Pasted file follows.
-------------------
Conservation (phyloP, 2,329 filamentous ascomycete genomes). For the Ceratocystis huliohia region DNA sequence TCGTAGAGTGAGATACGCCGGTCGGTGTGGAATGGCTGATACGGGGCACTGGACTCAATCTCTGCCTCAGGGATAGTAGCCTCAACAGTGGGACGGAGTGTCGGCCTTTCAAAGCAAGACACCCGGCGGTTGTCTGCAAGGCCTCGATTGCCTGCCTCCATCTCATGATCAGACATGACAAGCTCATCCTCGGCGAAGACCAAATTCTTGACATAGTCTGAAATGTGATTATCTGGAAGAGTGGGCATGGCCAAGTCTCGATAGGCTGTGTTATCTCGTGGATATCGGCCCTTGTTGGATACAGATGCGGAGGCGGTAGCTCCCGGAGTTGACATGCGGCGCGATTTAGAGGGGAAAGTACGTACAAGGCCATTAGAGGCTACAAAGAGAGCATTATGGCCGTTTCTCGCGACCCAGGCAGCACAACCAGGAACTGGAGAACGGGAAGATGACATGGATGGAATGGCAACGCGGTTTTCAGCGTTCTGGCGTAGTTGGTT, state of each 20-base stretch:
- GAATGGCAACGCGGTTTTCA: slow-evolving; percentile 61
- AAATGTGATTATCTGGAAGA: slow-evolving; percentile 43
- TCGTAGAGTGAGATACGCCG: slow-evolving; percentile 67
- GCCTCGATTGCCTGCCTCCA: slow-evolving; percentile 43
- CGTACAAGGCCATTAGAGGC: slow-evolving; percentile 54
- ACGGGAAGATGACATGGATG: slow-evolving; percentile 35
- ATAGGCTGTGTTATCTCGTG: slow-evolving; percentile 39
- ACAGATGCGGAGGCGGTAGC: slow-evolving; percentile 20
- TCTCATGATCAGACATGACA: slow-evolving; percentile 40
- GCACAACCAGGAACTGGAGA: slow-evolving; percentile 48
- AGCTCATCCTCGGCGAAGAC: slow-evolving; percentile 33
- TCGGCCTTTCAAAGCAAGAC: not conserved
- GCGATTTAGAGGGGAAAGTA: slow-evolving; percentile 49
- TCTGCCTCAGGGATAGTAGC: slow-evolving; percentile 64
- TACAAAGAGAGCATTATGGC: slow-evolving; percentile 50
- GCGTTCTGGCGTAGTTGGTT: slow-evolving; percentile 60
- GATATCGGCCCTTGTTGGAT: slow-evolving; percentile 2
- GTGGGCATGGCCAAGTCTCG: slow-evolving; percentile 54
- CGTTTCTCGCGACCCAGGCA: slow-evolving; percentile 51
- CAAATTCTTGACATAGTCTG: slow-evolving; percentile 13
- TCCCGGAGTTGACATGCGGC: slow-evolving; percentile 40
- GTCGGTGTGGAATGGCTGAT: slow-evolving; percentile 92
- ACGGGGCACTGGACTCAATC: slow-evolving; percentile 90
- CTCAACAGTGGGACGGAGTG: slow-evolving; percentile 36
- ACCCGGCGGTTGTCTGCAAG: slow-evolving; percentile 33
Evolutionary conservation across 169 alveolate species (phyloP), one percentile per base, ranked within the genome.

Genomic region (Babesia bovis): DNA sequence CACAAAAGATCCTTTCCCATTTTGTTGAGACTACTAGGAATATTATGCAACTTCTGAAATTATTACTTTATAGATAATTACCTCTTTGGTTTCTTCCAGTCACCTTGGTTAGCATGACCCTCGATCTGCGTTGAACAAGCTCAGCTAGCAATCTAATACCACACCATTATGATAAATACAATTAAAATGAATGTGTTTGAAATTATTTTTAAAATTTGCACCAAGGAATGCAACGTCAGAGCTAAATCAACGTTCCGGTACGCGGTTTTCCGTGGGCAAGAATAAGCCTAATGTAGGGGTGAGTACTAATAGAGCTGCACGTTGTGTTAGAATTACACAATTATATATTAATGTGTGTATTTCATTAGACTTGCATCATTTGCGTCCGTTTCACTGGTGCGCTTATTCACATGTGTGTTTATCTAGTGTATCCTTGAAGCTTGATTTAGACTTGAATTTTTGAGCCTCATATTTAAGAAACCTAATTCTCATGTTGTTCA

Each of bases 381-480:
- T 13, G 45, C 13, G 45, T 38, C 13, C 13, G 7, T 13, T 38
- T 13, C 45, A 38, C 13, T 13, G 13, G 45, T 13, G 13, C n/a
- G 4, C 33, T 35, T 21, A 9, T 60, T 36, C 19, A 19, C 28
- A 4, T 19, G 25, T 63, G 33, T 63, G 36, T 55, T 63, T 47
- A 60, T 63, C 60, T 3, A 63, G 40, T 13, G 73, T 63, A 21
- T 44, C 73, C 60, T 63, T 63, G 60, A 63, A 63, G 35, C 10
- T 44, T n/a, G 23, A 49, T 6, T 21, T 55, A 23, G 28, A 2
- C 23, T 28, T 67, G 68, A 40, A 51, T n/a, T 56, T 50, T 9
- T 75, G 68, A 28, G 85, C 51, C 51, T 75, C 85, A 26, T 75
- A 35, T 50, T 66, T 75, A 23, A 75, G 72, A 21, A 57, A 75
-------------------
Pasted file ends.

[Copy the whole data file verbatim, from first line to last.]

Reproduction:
Conservation (phyloP, 2,329 filamentous ascomycete genomes). For the Ceratocystis huliohia region DNA sequence TCGTAGAGTGAGATACGCCGGTCGGTGTGGAATGGCTGATACGGGGCACTGGACTCAATCTCTGCCTCAGGGATAGTAGCCTCAACAGTGGGACGGAGTGTCGGCCTTTCAAAGCAAGACACCCGGCGGTTGTCTGCAAGGCCTCGATTGCCTGCCTCCATCTCATGATCAGACATGACAAGCTCATCCTCGGCGAAGACCAAATTCTTGACATAGTCTGAAATGTGATTATCTGGAAGAGTGGGCATGGCCAAGTCTCGATAGGCTGTGTTATCTCGTGGATATCGGCCCTTGTTGGATACAGATGCGGAGGCGGTAGCTCCCGGAGTTGACATGCGGCGCGATTTAGAGGGGAAAGTACGTACAAGGCCATTAGAGGCTACAAAGAGAGCATTATGGCCGTTTCTCGCGACCCAGGCAGCACAACCAGGAACTGGAGAACGGGAAGATGACATGGATGGAATGGCAACGCGGTTTTCAGCGTTCTGGCGTAGTTGGTT, state of each 20-base stretch:
- GAATGGCAACGCGGTTTTCA: slow-evolving; percentile 61
- AAATGTGATTATCTGGAAGA: slow-evolving; percentile 43
- TCGTAGAGTGAGATACGCCG: slow-evolving; percentile 67
- GCCTCGATTGCCTGCCTCCA: slow-evolving; percentile 43
- CGTACAAGGCCATTAGAGGC: slow-evolving; percentile 54
- ACGGGAAGATGACATGGATG: slow-evolving; percentile 35
- ATAGGCTGTGTTATCTCGTG: slow-evolving; percentile 39
- ACAGATGCGGAGGCGGTAGC: slow-evolving; percentile 20
- TCTCATGATCAGACATGACA: slow-evolving; percentile 40
- GCACAACCAGGAACTGGAGA: slow-evolving; percentile 48
- AGCTCATCCTCGGCGAAGAC: slow-evolving; percentile 33
- TCGGCCTTTCAAAGCAAGAC: not conserved
- GCGATTTAGAGGGGAAAGTA: slow-evolving; percentile 49
- TCTGCCTCAGGGATAGTAGC: slow-evolving; percentile 64
- TACAAAGAGAGCATTATGGC: slow-evolving; percentile 50
- GCGTTCTGGCGTAGTTGGTT: slow-evolving; percentile 60
- GATATCGGCCCTTGTTGGAT: slow-evolving; percentile 2
- GTGGGCATGGCCAAGTCTCG: slow-evolving; percentile 54
- CGTTTCTCGCGACCCAGGCA: slow-evolving; percentile 51
- CAAATTCTTGACATAGTCTG: slow-evolving; percentile 13
- TCCCGGAGTTGACATGCGGC: slow-evolving; percentile 40
- GTCGGTGTGGAATGGCTGAT: slow-evolving; percentile 92
- ACGGGGCACTGGACTCAATC: slow-evolving; percentile 90
- CTCAACAGTGGGACGGAGTG: slow-evolving; percentile 36
- ACCCGGCGGTTGTCTGCAAG: slow-evolving; percentile 33
Evolutionary conservation across 169 alveolate species (phyloP), one percentile per base, ranked within the genome.

Genomic region (Babesia bovis): DNA sequence CACAAAAGATCCTTTCCCATTTTGTTGAGACTACTAGGAATATTATGCAACTTCTGAAATTATTACTTTATAGATAATTACCTCTTTGGTTTCTTCCAGTCACCTTGGTTAGCATGACCCTCGATCTGCGTTGAACAAGCTCAGCTAGCAATCTAATACCACACCATTATGATAAATACAATTAAAATGAATGTGTTTGAAATTATTTTTAAAATTTGCACCAAGGAATGCAACGTCAGAGCTAAATCAACGTTCCGGTACGCGGTTTTCCGTGGGCAAGAATAAGCCTAATGTAGGGGTGAGTACTAATAGAGCTGCACGTTGTGTTAGAATTACACAATTATATATTAATGTGTGTATTTCATTAGACTTGCATCATTTGCGTCCGTTTCACTGGTGCGCTTATTCACATGTGTGTTTATCTAGTGTATCCTTGAAGCTTGATTTAGACTTGAATTTTTGAGCCTCATATTTAAGAAACCTAATTCTCATGTTGTTCA

Each of bases 381-480:
- T 13, G 45, C 13, G 45, T 38, C 13, C 13, G 7, T 13, T 38
- T 13, C 45, A 38, C 13, T 13, G 13, G 45, T 13, G 13, C n/a
- G 4, C 33, T 35, T 21, A 9, T 60, T 36, C 19, A 19, C 28
- A 4, T 19, G 25, T 63, G 33, T 63, G 36, T 55, T 63, T 47
- A 60, T 63, C 60, T 3, A 63, G 40, T 13, G 73, T 63, A 21
- T 44, C 73, C 60, T 63, T 63, G 60, A 63, A 63, G 35, C 10
- T 44, T n/a, G 23, A 49, T 6, T 21, T 55, A 23, G 28, A 2
- C 23, T 28, T 67, G 68, A 40, A 51, T n/a, T 56, T 50, T 9
- T 75, G 68, A 28, G 85, C 51, C 51, T 75, C 85, A 26, T 75
- A 35, T 50, T 66, T 75, A 23, A 75, G 72, A 21, A 57, A 75